The United States, for example, began with European imperialists colonizing pristine land that had been home to indigenous people for tens of thousands of years. Colonization, land stolen from murdered and displaced native people, worked by African slaves and their descendants, a nation born in bloody conflict, militarism, and rebellion – it’s first president a genteel Virginia Anglican slave and plantation owner, a general, a man of war. Not the best foundation on which to build “the last great hope of the world,” with “liberty and justice for all.”

Major energy corporations founded by robber barons in a gilded age of opulence, which raped the environment and exploited workers to make a very few people phenomenally rich so that “our American way of life” could be exported.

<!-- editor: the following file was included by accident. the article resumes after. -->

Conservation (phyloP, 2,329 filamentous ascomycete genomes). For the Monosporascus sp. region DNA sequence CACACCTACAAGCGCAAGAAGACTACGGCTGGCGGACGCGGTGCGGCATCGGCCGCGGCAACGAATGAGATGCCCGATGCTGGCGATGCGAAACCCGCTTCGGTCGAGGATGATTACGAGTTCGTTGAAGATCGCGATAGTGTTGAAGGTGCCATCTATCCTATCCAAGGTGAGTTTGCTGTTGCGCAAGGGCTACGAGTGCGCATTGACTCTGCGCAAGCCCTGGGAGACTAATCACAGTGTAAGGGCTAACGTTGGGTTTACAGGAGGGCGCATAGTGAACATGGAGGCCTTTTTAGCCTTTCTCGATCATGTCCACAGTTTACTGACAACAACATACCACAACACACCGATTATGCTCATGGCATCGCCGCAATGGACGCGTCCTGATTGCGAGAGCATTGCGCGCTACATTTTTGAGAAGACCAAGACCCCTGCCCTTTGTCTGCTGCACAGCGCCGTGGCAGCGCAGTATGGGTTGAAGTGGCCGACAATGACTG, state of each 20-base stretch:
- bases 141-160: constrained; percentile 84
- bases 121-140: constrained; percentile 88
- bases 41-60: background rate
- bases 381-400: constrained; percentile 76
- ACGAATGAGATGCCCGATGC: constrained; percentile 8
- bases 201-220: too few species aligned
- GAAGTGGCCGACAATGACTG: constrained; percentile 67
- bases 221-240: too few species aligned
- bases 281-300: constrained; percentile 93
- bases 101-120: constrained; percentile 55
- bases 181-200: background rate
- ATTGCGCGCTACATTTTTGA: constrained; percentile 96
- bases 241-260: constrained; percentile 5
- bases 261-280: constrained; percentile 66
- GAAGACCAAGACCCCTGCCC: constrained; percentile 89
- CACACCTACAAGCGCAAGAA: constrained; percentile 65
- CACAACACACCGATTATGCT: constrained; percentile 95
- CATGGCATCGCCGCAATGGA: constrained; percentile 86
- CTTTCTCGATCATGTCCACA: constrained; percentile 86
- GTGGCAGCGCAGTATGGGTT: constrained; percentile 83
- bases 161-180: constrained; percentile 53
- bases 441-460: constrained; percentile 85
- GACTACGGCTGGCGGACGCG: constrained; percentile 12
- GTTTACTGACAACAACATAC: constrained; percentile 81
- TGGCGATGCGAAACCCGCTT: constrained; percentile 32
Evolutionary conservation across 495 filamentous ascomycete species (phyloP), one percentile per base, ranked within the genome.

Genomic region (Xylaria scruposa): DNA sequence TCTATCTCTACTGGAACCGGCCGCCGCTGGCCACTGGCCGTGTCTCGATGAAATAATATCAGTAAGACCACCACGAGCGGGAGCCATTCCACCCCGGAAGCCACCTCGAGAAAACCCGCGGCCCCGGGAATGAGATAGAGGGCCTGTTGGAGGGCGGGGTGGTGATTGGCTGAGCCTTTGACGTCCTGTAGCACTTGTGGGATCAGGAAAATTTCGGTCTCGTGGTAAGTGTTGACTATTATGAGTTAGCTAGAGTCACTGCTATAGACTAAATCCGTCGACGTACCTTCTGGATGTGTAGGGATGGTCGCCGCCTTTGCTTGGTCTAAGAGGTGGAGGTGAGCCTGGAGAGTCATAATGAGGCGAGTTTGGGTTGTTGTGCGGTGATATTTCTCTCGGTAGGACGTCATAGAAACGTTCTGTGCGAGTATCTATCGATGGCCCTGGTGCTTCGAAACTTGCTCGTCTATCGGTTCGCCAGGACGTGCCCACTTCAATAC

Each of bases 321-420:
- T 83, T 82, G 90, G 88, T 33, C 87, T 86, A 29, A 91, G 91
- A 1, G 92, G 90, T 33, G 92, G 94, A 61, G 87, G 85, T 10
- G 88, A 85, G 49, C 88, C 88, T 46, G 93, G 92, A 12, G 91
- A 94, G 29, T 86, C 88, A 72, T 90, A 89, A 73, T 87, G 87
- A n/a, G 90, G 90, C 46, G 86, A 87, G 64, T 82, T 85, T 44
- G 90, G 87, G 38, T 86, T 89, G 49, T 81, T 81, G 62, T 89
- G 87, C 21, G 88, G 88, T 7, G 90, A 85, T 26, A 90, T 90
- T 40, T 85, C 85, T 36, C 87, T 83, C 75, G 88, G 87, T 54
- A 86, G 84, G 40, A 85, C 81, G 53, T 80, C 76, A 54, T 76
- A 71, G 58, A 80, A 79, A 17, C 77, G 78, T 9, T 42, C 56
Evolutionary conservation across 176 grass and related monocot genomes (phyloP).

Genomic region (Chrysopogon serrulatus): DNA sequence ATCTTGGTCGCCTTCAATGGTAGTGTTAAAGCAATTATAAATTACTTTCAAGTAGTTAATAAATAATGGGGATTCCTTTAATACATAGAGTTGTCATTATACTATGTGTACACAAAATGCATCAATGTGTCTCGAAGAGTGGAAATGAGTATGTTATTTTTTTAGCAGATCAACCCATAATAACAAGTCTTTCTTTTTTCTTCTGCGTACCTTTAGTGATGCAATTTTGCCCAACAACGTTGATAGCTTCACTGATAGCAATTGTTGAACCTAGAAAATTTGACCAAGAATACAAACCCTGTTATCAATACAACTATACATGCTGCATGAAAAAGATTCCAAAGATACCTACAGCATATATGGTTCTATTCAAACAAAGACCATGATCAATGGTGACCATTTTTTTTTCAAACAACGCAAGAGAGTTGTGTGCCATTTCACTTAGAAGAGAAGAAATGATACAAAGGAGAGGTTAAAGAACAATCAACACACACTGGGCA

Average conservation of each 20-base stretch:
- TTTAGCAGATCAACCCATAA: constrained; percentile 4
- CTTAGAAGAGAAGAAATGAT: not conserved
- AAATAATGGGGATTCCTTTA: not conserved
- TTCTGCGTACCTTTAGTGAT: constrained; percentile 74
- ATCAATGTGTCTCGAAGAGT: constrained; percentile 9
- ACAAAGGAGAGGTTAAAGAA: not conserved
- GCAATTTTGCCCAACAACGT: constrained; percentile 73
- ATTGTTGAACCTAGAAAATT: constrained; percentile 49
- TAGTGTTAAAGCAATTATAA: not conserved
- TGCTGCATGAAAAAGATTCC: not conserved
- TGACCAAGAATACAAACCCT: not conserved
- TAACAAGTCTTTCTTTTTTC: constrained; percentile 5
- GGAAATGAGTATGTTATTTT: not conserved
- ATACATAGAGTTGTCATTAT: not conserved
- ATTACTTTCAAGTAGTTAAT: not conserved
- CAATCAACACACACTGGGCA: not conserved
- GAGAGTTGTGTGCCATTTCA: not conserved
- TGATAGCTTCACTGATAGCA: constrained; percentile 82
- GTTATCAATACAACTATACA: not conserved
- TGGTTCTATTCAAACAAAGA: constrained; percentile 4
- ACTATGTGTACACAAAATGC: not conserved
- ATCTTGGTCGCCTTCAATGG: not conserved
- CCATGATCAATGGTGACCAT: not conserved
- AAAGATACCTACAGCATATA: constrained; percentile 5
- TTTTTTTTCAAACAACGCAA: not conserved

My ancestors – a mixed bag of ordinary people mostly just trying to survive by drifting along with the status quo, some of them acquiescing in various degrees to segregation, war, and capitalism.

I am not suggesting that nations, corporations, and clans can’t change. Nor am I implying that they don’t also do good things. The United States freed its slaves and opened its borders to “wretched masses yearning to breathe free.” Foundations are actively involved alleviating suffering and solving some of the most complex crises on the planet. Some of my ancestors fought to end slavery and defeat Hitler.

All I am attempting to say is that the founding cultures and ideals of nations, corporations, and clans usually change course very slowly, more like a lumbering oil tanker than an FA-18 Super Hornet. 

That said, they can change. We can change. We are not sentenced to the status quo, nor need we patiently await some course correction far in the future. We need not, indeed, we should not, tolerate racism, xenophobia, homophobia, ageism, ableism, antisemitism, or sexism. White supremacy is evil. War is evil. Killing is forbidden to the disciple. Injustice is wrong, whether it is blatant or systemic.